News outlets are confirming the death of a tragic, viral internet figure: April the giraffe. She was exposed to the world during her most vulnerable, intimate moments. You might have seen her giving birth in a video, as her pregnancy was shamelessly broadcast over a livestream run by a New York tourist trap called Animal Adventure Park. She famously gave birth to Azizi and other calves who were then shipped to other shoddy roadside zoos around the country, where some of them have also since died.
RIP April 💔 She was used as breeding machine and exploited for years at Animal Adventure Park. The New York tourist…
Posted by PETA (People for the Ethical Treatment of Animals) on Friday, April 2, 2021
But the greatest tragedy here isn’t that April died—it’s that she never knew a life without gawping spectators or livestream cameras, and neither will the babies who were taken from her.
Who Was April the Giraffe?
Animal Adventure Park is an unaccredited roadside zoo with a history of violating minimal animal welfare laws, and it repeatedly used April’s pregnancies and births over the years to drum up word-of-mouth support for its shady operation.
Consider the following:
- Animal Adventure Park claims to be breeding giraffes to help with conservation efforts, but none of April’s babies will be released into nature. Those who are still alive all live at roadside zoos.
- While the facility announced that it would no longer breed April, it has replaced her with another female, Johari, and announced that she may be pregnant.
- The roadside zoo made money by exploiting April and her babies at every turn, and it’s now doing the same with Johari. It even charged people money to submit name suggestions for her babies and to receive text messages about her labor.
- The facility keeps giraffes in barren, sawdust-filled pens. They don’t have the opportunity to engage in natural types of behavior—such as roaming ranges of up to 1,200 square miles, forming complex relationships in large social groups, and browsing for leaves and fruits on tall trees.
- Animal Adventure Park isn’t an accredited facility. It is governed only by the bare minimum standards of the federal Animal Welfare Act and has been cited by the U.S. Department of Agriculture for numerous violations of even those requirements.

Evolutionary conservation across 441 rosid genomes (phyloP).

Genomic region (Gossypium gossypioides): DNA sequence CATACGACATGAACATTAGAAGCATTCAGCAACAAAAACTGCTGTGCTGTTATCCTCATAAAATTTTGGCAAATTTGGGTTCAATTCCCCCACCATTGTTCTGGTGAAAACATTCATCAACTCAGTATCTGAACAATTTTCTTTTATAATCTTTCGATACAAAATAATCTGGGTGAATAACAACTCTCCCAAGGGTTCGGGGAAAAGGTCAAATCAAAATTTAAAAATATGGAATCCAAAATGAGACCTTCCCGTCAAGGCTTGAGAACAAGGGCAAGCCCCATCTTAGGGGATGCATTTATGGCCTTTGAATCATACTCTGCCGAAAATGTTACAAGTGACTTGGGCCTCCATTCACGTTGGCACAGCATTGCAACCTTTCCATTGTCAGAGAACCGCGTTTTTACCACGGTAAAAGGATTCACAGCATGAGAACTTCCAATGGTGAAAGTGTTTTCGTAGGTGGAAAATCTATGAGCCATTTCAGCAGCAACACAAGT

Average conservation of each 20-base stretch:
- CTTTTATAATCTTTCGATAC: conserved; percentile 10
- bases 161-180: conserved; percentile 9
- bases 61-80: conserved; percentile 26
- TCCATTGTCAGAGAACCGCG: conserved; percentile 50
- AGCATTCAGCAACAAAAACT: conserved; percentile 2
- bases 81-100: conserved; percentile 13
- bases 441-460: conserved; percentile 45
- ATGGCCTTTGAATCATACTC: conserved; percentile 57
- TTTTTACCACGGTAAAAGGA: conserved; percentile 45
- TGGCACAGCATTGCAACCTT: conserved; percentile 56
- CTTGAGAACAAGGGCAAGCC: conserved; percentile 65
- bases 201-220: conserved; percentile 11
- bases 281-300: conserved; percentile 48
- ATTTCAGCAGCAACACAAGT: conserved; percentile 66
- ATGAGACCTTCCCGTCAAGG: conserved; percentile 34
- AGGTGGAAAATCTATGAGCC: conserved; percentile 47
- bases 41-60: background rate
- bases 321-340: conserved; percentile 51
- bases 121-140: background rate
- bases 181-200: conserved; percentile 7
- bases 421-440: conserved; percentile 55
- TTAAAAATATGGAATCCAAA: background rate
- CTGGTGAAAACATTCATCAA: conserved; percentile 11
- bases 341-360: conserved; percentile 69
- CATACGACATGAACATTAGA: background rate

- Captive giraffes are predisposed to a wide variety of health problems because of substandard conditions and improper diets, which are frequently seen at roadside zoos such as Animal Adventure Park.
As if live-streaming a mother’s vulnerable, intimate moments of giving birth weren’t distasteful enough, Animal Adventure Park keeps breeding baby giraffe after baby giraffe—all of whom will endure a lifetime of confinement.
How many giraffes have to suffer so that Animal Adventure Park gets some social media followers? Azizi wasn’t even 2 years old when he died of gastrointestinal disease, like so many other captive giraffes. PETA is calling on the park to stop its greedy breeding cycle and urging everyone who cares about wildlife to avoid exploitative roadside zoos like lives depend on it—because they do.”
—PETA Foundation Supervising Veterinarian Dr. Heather Rally
The Dark Side of Breeding Giraffes Like April for Entertainment
Roadside zoos’ captive-breeding activities do nothing to help conserve giraffe populations in nature. April’s surviving calves will never be released into their natural habitats, and although female giraffes often naturally stay with their mothers for their entire life, all of April’s offspring were taken from her before reaching 19 months old—some of them at just a few weeks old—and most have been sent to other roadside zoos.
Studies show that allowing humans to come into direct contact with imperiled species—as in the interactions that are promoted at Animal Adventure Park—can undermine legitimate conservation efforts by causing the public to believe that the species may not actually be in jeopardy.
Here’s What’s Wrong With Keeping Giraffes at Roadside Zoos
Being confined to a roadside zoo is no life at all for fragile African giraffes, who have prematurely died by the dozens in captivity. Giraffes used for money-making roadside zoo attractions often face the following issues:
- They experience distressing transportation.
- They don’t receive adequate veterinary treatment or even basic care.
- They’re fed an imbalanced diet.
- They’re predisposed to peracute mortality syndrome, a term describing sudden, mysterious death.
- They exhibit abnormal behavior, such as pacing.
- They’re exposed to temperatures that their bodies aren’t suited for.
- They’re separated from other giraffes they’ve bonded with—all for breeding and other management purposes.
Subjecting animals to a lifetime at a roadside zoo means forcing them to endure a lifetime of misery—and possibly a premature death.
What You Can Do to Help Giraffes Like April and Azizi
Animals are not ours to use for entertainment. Stay away from roadside zoos that exploit animals for profit, and discourage your friends and family members from sharing content online that demeans animals.